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Holy Cross grads told ‘never give up’

Posted By May 30, 2013 | 1:02 pm | Lead Story #3
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By Tanya Connor

Stories of life and death and power in the midst of powerlessness, marked the 167th commencement at the College of the Holy Cross, held Friday in the Hart Recreation Center. Speakers challenged the 701 graduates not to give up.
Commencement speaker Anne Fadiman said she owed her career as a writer – and even her marriage – to a woman who never said a word to her, and to that woman’s family.
In conferring upon Professor Fadiman an honorary Doctor of Humane Letters degree, Jesuit Father Philip L. Boroughs, Holy Cross president, noted that she is the daughter of literary and broadcast personality Clifton Fadiman, and World War II correspondent and author Annalee Whitmore Fadiman.
“We are a community of readers and book lovers, and your volumes have a treasured place in our classrooms, syllabi, libraries, and homes,” he told her. “Because of your book, ‘The Spirit Catches You and You Fall Down,’ Lia Lee – daughter of Hmong immigrants – has become an essential and unforgettable name for students of medicine, students of writing, and all who seek understanding across cultures.”
Also receiving an honorary Doctor of Humane Letters degree was Holy Cross alumnus and media executive Jack D. Rehm, who funded the college’s Rehm Library. Receiving an honorary Doctor of Humanities degree was Sister Janet Eisner, a Sister of Notre Dame de Namur, who’s been president of Emmanuel College in Boston for 34 years.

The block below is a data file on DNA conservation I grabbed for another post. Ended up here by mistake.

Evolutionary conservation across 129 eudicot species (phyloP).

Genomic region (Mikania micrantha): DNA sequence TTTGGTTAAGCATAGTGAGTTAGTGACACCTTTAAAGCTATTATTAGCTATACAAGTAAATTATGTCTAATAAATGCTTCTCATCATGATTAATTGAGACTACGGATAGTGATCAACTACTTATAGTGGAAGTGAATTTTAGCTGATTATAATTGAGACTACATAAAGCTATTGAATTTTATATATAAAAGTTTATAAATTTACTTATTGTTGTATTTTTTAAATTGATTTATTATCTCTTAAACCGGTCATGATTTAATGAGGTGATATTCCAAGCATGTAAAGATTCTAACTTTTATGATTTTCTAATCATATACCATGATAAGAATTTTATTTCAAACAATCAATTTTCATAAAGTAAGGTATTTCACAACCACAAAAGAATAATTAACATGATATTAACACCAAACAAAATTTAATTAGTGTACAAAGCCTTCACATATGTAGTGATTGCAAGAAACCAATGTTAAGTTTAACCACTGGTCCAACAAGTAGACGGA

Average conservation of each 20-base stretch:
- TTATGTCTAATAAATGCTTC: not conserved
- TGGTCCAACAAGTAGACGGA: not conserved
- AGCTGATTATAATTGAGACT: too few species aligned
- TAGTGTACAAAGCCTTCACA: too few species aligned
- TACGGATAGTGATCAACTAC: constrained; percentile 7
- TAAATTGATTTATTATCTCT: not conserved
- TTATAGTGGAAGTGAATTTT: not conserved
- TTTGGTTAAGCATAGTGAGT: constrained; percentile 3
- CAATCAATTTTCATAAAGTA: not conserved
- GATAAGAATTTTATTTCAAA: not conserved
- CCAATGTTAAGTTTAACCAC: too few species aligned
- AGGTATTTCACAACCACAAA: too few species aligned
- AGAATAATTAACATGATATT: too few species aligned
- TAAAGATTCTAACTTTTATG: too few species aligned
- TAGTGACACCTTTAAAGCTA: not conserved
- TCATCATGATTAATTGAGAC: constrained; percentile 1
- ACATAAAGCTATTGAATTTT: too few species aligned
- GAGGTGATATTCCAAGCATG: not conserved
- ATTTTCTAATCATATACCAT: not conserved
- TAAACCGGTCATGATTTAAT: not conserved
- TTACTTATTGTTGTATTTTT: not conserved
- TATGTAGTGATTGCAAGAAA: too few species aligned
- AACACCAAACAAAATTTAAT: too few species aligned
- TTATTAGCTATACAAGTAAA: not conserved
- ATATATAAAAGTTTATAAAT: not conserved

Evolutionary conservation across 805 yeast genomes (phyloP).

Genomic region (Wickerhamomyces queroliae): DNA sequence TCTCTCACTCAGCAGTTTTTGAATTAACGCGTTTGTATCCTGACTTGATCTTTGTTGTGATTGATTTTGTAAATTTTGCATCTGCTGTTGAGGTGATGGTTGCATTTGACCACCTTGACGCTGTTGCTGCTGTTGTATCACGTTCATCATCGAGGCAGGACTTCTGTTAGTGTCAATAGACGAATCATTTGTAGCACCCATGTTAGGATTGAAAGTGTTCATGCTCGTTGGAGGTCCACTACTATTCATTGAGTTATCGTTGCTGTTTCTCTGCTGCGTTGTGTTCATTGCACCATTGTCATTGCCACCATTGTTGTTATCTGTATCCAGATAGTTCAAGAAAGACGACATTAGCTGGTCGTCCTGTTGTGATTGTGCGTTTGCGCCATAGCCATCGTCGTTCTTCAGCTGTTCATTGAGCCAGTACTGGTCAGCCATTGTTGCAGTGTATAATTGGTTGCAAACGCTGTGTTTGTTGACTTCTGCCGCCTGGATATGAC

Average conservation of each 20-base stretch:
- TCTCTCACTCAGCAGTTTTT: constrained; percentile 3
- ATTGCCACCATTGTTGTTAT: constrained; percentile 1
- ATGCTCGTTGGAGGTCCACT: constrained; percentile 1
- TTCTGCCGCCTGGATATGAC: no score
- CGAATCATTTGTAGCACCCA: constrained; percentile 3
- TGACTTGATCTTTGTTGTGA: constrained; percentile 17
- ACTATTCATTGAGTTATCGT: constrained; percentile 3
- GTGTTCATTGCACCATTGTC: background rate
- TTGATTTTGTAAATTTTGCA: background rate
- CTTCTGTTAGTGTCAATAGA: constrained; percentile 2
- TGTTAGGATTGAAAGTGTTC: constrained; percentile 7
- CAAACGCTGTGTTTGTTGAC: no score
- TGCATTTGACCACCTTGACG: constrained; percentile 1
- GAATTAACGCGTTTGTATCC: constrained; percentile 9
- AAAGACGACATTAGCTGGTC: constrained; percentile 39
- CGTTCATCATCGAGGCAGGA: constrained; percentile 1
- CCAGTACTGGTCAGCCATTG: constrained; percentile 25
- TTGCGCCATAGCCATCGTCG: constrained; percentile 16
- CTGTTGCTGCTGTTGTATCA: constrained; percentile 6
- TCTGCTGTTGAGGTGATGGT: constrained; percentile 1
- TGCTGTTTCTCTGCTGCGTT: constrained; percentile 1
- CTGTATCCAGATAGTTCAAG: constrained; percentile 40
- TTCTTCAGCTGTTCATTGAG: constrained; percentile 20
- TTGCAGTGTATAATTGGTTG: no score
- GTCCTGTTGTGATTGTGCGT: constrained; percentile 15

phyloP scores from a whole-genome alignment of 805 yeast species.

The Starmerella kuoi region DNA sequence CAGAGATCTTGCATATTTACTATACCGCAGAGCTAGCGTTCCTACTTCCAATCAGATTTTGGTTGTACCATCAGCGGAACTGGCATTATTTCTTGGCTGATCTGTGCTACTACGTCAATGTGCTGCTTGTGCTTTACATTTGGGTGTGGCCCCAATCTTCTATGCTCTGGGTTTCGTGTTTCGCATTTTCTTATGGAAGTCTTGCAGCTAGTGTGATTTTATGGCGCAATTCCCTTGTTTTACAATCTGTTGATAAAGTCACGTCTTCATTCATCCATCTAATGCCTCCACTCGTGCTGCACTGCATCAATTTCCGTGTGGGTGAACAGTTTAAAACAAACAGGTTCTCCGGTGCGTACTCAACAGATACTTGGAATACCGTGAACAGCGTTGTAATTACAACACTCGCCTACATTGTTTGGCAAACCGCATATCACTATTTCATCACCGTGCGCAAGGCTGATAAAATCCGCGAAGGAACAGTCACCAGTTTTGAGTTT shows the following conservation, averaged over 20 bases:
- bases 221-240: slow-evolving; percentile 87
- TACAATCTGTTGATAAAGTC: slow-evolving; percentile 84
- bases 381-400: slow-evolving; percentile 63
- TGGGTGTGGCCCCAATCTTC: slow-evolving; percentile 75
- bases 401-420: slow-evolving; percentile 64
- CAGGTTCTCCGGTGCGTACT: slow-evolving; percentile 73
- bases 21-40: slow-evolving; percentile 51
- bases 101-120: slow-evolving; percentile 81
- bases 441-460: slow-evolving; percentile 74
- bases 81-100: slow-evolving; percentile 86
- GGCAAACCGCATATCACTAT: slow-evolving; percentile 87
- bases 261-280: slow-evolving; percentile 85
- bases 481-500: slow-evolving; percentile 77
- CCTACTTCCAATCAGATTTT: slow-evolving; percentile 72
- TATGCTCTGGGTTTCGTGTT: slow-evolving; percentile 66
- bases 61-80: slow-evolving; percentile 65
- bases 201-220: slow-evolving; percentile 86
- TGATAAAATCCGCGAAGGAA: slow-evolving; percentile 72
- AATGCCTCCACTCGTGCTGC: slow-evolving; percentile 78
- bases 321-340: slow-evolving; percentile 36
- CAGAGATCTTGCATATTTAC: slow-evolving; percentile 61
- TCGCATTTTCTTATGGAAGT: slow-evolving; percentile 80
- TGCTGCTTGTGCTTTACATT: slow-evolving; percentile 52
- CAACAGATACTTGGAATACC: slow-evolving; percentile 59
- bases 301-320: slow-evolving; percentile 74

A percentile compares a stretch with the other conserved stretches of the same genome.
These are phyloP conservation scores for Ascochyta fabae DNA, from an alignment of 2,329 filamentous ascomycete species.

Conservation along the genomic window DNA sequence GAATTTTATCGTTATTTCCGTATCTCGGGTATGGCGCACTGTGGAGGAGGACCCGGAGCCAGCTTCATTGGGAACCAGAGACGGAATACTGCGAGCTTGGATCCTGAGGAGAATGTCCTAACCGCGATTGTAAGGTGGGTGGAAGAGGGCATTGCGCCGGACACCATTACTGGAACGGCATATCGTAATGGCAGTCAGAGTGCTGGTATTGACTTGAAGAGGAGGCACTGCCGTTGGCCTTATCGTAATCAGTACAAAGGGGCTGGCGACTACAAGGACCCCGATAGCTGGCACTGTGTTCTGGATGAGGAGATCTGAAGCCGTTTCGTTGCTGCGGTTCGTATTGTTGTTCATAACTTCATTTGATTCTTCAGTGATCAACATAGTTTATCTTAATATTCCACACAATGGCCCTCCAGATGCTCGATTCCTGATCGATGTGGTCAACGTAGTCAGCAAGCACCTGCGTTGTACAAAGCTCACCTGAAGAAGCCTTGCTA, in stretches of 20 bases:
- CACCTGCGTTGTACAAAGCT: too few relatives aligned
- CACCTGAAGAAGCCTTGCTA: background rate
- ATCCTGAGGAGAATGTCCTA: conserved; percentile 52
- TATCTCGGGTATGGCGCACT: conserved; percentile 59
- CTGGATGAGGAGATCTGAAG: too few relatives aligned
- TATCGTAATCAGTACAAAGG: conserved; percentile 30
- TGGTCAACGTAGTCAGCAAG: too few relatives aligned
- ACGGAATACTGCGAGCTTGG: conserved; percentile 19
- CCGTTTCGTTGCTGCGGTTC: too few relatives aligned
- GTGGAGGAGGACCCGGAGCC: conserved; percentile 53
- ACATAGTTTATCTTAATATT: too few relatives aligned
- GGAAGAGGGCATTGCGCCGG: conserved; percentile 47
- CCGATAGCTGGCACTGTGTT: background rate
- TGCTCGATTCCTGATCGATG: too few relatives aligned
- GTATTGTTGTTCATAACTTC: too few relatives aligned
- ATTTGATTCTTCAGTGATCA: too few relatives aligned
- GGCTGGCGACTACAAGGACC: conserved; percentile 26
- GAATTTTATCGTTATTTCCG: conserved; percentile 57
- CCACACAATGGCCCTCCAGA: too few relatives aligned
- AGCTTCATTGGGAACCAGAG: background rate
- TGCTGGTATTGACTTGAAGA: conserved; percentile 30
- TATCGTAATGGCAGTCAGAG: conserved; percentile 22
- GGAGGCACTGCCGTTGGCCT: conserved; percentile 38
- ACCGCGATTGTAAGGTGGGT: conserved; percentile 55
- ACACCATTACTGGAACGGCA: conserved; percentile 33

Professor Fadiman spoke about learning from two young women she loved and lost last year  – Lia, who couldn’t talk but “spoke” to her, and Yale University student Marina Keegan, whose writings are to be published.
Lia was an epileptic in a “vegetative state” who recognized the smell and feel of her mother’s skin and cried when she was absent, Professor Fadiman said. Doctors sought to use their best treatments for her condition, but Lia’s parents saw her condition as a spiritual gift and wanted to treat her by using herbs and animal sacrifices. The two cultures clashed.
Lia’s mother also jumped-started Professor Fadiman’s marriage, dressing her as a Hmong bride when she thought the time right. Her beloved proposed the next week.
Professor Fadiman said Lia had value and was kept alive because of the love of her family, who cared for her for 26 years. And, because of her, the hospital’s way of treating people changed.
“Lia was not weak; she was strong,” she said. Her parents wanted her to grow up to be a shaman, and she did, as a shaman is a healer, she said.
“Lia Lee is teaching at Holy Cross right now,” she said. “I’m just the conduit.
“See things from the other point of view,” she urged graduates. “I mean the entire universe.” In their clashes, Lia’s doctors and family were unable to do that, but through their experience Professor Fadiman said she learned to do it.
She gave examples of broadening one’s horizons, such as volunteering in a prison if one becomes a trial attorney.